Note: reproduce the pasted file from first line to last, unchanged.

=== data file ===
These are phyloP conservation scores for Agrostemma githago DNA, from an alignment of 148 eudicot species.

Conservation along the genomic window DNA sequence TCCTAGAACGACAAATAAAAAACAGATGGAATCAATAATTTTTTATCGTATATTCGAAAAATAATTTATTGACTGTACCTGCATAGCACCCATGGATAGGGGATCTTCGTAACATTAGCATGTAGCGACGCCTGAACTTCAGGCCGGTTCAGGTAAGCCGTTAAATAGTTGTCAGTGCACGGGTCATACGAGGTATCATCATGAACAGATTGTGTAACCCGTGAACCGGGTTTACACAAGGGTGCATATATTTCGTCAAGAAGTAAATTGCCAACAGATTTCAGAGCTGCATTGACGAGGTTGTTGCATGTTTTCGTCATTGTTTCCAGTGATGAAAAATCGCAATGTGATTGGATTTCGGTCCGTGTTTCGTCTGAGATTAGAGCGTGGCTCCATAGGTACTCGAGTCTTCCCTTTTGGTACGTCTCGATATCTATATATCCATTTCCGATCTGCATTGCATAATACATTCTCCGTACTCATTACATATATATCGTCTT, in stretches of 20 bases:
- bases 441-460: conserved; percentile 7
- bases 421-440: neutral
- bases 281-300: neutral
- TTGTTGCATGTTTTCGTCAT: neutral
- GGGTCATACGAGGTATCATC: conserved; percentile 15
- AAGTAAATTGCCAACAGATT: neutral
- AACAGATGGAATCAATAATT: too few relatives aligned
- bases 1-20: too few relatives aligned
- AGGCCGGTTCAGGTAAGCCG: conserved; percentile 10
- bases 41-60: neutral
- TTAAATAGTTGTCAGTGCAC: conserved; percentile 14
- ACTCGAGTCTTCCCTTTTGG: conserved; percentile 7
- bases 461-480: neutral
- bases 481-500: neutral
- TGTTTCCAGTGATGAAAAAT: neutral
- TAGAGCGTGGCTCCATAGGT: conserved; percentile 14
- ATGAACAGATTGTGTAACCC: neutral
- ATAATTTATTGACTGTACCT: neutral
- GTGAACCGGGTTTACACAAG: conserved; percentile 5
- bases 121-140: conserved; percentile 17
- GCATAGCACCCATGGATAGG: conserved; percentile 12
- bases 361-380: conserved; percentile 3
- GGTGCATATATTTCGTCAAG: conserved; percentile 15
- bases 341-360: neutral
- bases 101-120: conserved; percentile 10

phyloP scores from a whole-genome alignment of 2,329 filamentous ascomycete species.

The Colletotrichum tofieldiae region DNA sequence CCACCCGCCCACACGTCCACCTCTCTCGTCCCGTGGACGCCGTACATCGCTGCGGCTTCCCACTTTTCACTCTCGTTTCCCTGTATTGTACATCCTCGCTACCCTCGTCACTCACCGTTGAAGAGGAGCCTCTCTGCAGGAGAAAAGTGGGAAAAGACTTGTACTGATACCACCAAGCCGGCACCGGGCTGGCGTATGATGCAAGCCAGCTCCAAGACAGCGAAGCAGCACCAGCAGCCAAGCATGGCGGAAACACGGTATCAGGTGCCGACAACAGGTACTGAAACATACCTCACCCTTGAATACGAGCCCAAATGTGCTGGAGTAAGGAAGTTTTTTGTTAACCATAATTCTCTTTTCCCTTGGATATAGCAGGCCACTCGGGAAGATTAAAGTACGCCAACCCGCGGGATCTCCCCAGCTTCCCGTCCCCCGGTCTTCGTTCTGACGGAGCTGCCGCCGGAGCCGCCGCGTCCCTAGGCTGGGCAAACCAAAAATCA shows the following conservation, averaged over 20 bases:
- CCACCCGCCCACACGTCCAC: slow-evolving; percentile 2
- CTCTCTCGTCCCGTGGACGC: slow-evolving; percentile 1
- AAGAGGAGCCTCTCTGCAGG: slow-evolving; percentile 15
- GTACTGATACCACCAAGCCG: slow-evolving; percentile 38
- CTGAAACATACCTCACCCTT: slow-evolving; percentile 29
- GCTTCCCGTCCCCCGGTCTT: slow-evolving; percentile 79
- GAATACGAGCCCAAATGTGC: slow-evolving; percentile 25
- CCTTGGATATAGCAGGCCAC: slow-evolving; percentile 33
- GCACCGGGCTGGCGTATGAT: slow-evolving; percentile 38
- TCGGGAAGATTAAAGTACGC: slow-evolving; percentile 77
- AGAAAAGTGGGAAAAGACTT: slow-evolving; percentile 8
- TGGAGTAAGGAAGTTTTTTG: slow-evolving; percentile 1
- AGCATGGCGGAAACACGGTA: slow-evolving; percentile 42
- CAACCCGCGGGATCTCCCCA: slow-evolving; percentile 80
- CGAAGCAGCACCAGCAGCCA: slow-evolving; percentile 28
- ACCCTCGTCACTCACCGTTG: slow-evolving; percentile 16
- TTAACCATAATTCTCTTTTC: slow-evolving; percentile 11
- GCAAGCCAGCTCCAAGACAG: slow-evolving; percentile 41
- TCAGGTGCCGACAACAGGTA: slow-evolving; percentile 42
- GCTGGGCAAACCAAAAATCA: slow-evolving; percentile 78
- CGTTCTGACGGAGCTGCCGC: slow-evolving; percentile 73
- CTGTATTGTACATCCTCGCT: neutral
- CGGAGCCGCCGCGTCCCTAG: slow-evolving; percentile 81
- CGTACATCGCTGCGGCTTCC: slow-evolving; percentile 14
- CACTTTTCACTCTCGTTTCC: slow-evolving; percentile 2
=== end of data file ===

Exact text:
These are phyloP conservation scores for Agrostemma githago DNA, from an alignment of 148 eudicot species.

Conservation along the genomic window DNA sequence TCCTAGAACGACAAATAAAAAACAGATGGAATCAATAATTTTTTATCGTATATTCGAAAAATAATTTATTGACTGTACCTGCATAGCACCCATGGATAGGGGATCTTCGTAACATTAGCATGTAGCGACGCCTGAACTTCAGGCCGGTTCAGGTAAGCCGTTAAATAGTTGTCAGTGCACGGGTCATACGAGGTATCATCATGAACAGATTGTGTAACCCGTGAACCGGGTTTACACAAGGGTGCATATATTTCGTCAAGAAGTAAATTGCCAACAGATTTCAGAGCTGCATTGACGAGGTTGTTGCATGTTTTCGTCATTGTTTCCAGTGATGAAAAATCGCAATGTGATTGGATTTCGGTCCGTGTTTCGTCTGAGATTAGAGCGTGGCTCCATAGGTACTCGAGTCTTCCCTTTTGGTACGTCTCGATATCTATATATCCATTTCCGATCTGCATTGCATAATACATTCTCCGTACTCATTACATATATATCGTCTT, in stretches of 20 bases:
- bases 441-460: conserved; percentile 7
- bases 421-440: neutral
- bases 281-300: neutral
- TTGTTGCATGTTTTCGTCAT: neutral
- GGGTCATACGAGGTATCATC: conserved; percentile 15
- AAGTAAATTGCCAACAGATT: neutral
- AACAGATGGAATCAATAATT: too few relatives aligned
- bases 1-20: too few relatives aligned
- AGGCCGGTTCAGGTAAGCCG: conserved; percentile 10
- bases 41-60: neutral
- TTAAATAGTTGTCAGTGCAC: conserved; percentile 14
- ACTCGAGTCTTCCCTTTTGG: conserved; percentile 7
- bases 461-480: neutral
- bases 481-500: neutral
- TGTTTCCAGTGATGAAAAAT: neutral
- TAGAGCGTGGCTCCATAGGT: conserved; percentile 14
- ATGAACAGATTGTGTAACCC: neutral
- ATAATTTATTGACTGTACCT: neutral
- GTGAACCGGGTTTACACAAG: conserved; percentile 5
- bases 121-140: conserved; percentile 17
- GCATAGCACCCATGGATAGG: conserved; percentile 12
- bases 361-380: conserved; percentile 3
- GGTGCATATATTTCGTCAAG: conserved; percentile 15
- bases 341-360: neutral
- bases 101-120: conserved; percentile 10

phyloP scores from a whole-genome alignment of 2,329 filamentous ascomycete species.

The Colletotrichum tofieldiae region DNA sequence CCACCCGCCCACACGTCCACCTCTCTCGTCCCGTGGACGCCGTACATCGCTGCGGCTTCCCACTTTTCACTCTCGTTTCCCTGTATTGTACATCCTCGCTACCCTCGTCACTCACCGTTGAAGAGGAGCCTCTCTGCAGGAGAAAAGTGGGAAAAGACTTGTACTGATACCACCAAGCCGGCACCGGGCTGGCGTATGATGCAAGCCAGCTCCAAGACAGCGAAGCAGCACCAGCAGCCAAGCATGGCGGAAACACGGTATCAGGTGCCGACAACAGGTACTGAAACATACCTCACCCTTGAATACGAGCCCAAATGTGCTGGAGTAAGGAAGTTTTTTGTTAACCATAATTCTCTTTTCCCTTGGATATAGCAGGCCACTCGGGAAGATTAAAGTACGCCAACCCGCGGGATCTCCCCAGCTTCCCGTCCCCCGGTCTTCGTTCTGACGGAGCTGCCGCCGGAGCCGCCGCGTCCCTAGGCTGGGCAAACCAAAAATCA shows the following conservation, averaged over 20 bases:
- CCACCCGCCCACACGTCCAC: slow-evolving; percentile 2
- CTCTCTCGTCCCGTGGACGC: slow-evolving; percentile 1
- AAGAGGAGCCTCTCTGCAGG: slow-evolving; percentile 15
- GTACTGATACCACCAAGCCG: slow-evolving; percentile 38
- CTGAAACATACCTCACCCTT: slow-evolving; percentile 29
- GCTTCCCGTCCCCCGGTCTT: slow-evolving; percentile 79
- GAATACGAGCCCAAATGTGC: slow-evolving; percentile 25
- CCTTGGATATAGCAGGCCAC: slow-evolving; percentile 33
- GCACCGGGCTGGCGTATGAT: slow-evolving; percentile 38
- TCGGGAAGATTAAAGTACGC: slow-evolving; percentile 77
- AGAAAAGTGGGAAAAGACTT: slow-evolving; percentile 8
- TGGAGTAAGGAAGTTTTTTG: slow-evolving; percentile 1
- AGCATGGCGGAAACACGGTA: slow-evolving; percentile 42
- CAACCCGCGGGATCTCCCCA: slow-evolving; percentile 80
- CGAAGCAGCACCAGCAGCCA: slow-evolving; percentile 28
- ACCCTCGTCACTCACCGTTG: slow-evolving; percentile 16
- TTAACCATAATTCTCTTTTC: slow-evolving; percentile 11
- GCAAGCCAGCTCCAAGACAG: slow-evolving; percentile 41
- TCAGGTGCCGACAACAGGTA: slow-evolving; percentile 42
- GCTGGGCAAACCAAAAATCA: slow-evolving; percentile 78
- CGTTCTGACGGAGCTGCCGC: slow-evolving; percentile 73
- CTGTATTGTACATCCTCGCT: neutral
- CGGAGCCGCCGCGTCCCTAG: slow-evolving; percentile 81
- CGTACATCGCTGCGGCTTCC: slow-evolving; percentile 14
- CACTTTTCACTCTCGTTTCC: slow-evolving; percentile 2